A group of teens recently made a big difference in the lives of a lot of local kids, with the gift of reading.
Assisteens Auxiliary of Assistance League of Newport-Mesa worked hard this year on their first ever “Make a Difference Day Children’s Book Drive,” collecting nearly 7,500 books, all to be donated back to Newport-Mesa unified School District schools.
Out of the national group’s nearly 90 chapters that participated, the Newport-Mesa group collected the most books.
“It’s kids working for kids,” said Tracy Halphide, an Assistance League mother who helped organize the drive. “This is a way (the girls) can dive in and really know they’re making a difference.”
Emily Halphide, 14, from Newport Harbor High School and Emma Kathcart, 13, from Saint Joachim Catholic School in Costa Mesa, both enjoyed the book drive and helped out throughout the entire process.
Books are an important part of learning, they both agreed.
“(The book drive is important because) we’re helping people,” Kathcart said. “People need to read to learn, so, in a way, we’re improving the world’s intelligence.”
They may open it up to more donation methods next year.
“It was our first year, so we threw a lot of (ideas) out there and came back to see what worked,” she said.
About a dozen kids and their mothers gathered recently to sort through the stacks of donated books.
The volunteers went through the books to make sure they were still in good condition and put ALNM stickers inside them. They were then sorted by reading level and packed up.
The Assisteens seventh graders then distributed the books.
They were donated to children served by the organization’s philanthropic programs, the Children Dental Health Center, Operation School Bell and Community Outreach, and several schools in the Newport-Mesa district.
Chris Kjaer, an Assistance League Member and the seventh grade head adviser, was the driving force behind the success of the book drive at the elementary schools.
Some students really got into it, offering rewards for the classes that collected the most books, discussing ideas with the school’s student council, and promoting the project.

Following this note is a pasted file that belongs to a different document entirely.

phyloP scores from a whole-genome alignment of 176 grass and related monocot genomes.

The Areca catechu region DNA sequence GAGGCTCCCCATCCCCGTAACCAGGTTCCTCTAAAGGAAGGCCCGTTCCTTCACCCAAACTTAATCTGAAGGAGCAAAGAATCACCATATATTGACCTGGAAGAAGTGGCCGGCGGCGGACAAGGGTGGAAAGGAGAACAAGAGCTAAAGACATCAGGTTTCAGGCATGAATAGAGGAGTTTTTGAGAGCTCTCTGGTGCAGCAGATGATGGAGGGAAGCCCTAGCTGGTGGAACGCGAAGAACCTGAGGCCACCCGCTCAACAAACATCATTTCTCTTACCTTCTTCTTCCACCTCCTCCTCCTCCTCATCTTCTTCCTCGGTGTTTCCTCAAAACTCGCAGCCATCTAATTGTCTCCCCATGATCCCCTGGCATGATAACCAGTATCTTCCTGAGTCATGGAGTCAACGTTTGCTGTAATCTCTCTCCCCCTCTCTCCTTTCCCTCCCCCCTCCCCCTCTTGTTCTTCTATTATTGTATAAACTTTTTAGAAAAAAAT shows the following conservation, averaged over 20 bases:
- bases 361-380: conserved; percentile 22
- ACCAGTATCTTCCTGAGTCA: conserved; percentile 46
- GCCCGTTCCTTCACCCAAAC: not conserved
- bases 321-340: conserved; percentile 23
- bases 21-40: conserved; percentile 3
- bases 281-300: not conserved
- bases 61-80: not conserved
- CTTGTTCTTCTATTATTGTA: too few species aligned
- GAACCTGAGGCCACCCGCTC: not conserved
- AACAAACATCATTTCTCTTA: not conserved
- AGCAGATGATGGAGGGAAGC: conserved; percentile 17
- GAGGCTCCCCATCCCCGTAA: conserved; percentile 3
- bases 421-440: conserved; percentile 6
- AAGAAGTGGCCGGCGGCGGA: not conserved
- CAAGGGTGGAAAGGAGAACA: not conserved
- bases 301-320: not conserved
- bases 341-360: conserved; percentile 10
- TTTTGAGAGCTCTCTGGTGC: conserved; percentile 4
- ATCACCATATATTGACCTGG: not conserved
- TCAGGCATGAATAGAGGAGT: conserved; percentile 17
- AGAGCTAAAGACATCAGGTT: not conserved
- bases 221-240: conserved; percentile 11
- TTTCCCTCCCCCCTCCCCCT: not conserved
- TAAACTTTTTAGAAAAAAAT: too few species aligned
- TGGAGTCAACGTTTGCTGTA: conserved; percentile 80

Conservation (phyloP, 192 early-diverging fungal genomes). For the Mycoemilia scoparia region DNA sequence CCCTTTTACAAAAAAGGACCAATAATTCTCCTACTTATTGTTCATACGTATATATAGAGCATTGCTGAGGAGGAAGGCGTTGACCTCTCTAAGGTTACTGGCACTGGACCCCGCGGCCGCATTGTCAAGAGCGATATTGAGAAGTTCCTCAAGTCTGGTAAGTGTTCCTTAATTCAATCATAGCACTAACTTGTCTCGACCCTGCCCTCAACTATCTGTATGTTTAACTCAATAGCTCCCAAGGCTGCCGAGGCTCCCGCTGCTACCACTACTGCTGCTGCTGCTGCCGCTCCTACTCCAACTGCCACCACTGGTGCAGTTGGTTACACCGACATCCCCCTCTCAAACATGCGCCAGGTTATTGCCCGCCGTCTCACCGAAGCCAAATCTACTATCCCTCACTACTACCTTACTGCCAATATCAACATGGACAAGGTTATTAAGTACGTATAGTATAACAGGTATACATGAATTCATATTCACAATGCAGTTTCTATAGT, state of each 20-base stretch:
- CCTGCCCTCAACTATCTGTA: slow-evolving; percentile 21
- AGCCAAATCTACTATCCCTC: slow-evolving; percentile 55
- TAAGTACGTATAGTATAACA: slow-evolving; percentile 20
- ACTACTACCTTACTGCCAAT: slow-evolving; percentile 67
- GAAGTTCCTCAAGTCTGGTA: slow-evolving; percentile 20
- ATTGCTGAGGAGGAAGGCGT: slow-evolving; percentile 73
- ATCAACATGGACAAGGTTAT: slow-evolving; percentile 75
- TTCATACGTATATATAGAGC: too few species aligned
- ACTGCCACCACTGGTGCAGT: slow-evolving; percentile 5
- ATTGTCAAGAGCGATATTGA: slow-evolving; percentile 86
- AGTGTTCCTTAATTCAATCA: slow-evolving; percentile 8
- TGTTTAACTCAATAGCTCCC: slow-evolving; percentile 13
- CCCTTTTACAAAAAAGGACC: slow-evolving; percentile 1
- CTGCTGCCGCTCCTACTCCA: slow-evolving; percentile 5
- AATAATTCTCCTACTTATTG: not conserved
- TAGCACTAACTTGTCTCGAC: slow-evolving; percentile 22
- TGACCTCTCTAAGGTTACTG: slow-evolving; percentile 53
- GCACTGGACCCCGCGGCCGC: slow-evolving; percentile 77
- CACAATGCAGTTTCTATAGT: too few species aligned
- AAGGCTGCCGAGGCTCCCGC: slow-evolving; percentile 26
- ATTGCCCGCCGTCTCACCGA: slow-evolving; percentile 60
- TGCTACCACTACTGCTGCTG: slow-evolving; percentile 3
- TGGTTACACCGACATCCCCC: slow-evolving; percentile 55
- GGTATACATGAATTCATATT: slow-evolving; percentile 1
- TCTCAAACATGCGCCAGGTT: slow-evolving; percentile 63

The seventh grade class was very successful and collecting the most out of all the classes: 4800 books.
“The seventh grade girls really took it to heart,” Halphide said.
Other schools got really excited about the project as well.
Joe Norris, fifth grade teacher at Victoria Elementary School and Student Peer Adviser, said the book drive was a great success and a very positive experience for all involved.
“I was extremely impressed with the professionalism of the young ladies and their parents who organized the drive,” he wrote in an email. “I also can’t say enough about the Victoria community and the way they rose to the challenge. Our student council did a great job of helping each class understand what the book drive was all about, and they responded by giving more than 700 books!”
The number of books Victoria Elementary collected is even more impressive since the book drive was sandwiched between the school’s annual canned food drive and annual Make-A-Wish campaign, both of which also were highly successful.
“There is no doubt that Victoria kids and their families care deeply about the needs of others,” Norris said. “We are indeed looking forward to working with the book drive organizers again next year and hope that those who benefited from the drive will develop into voracious readers and lifelong learners!”
It’s a great habit to get into at a young age, Tracy Halphide said.
The Assistance League of Newport- Mesa programs helped more than 5,800 children in the Costa Mesa and Newport Beach communities last year.
The book drive is another way the organization can help kids in need in the community, Tracy Halphide said.
“A book really opens up a child’s mind,” she said.
Her daughter agrees.
“I really love reading because you can get transported away,” Emily Halphide said, “and I feel like everyone should get that opportunity.”
The NMUSD schools involved with the book drive include: Anderson, Davis, Eastbluff, Kaiser, Lincoln, Mariners, Rea, and Victoria elementary schools, Ensign Intermediate, and Newport Harbor and Corona Del Mar high schools.
For more information, visit alnm.org.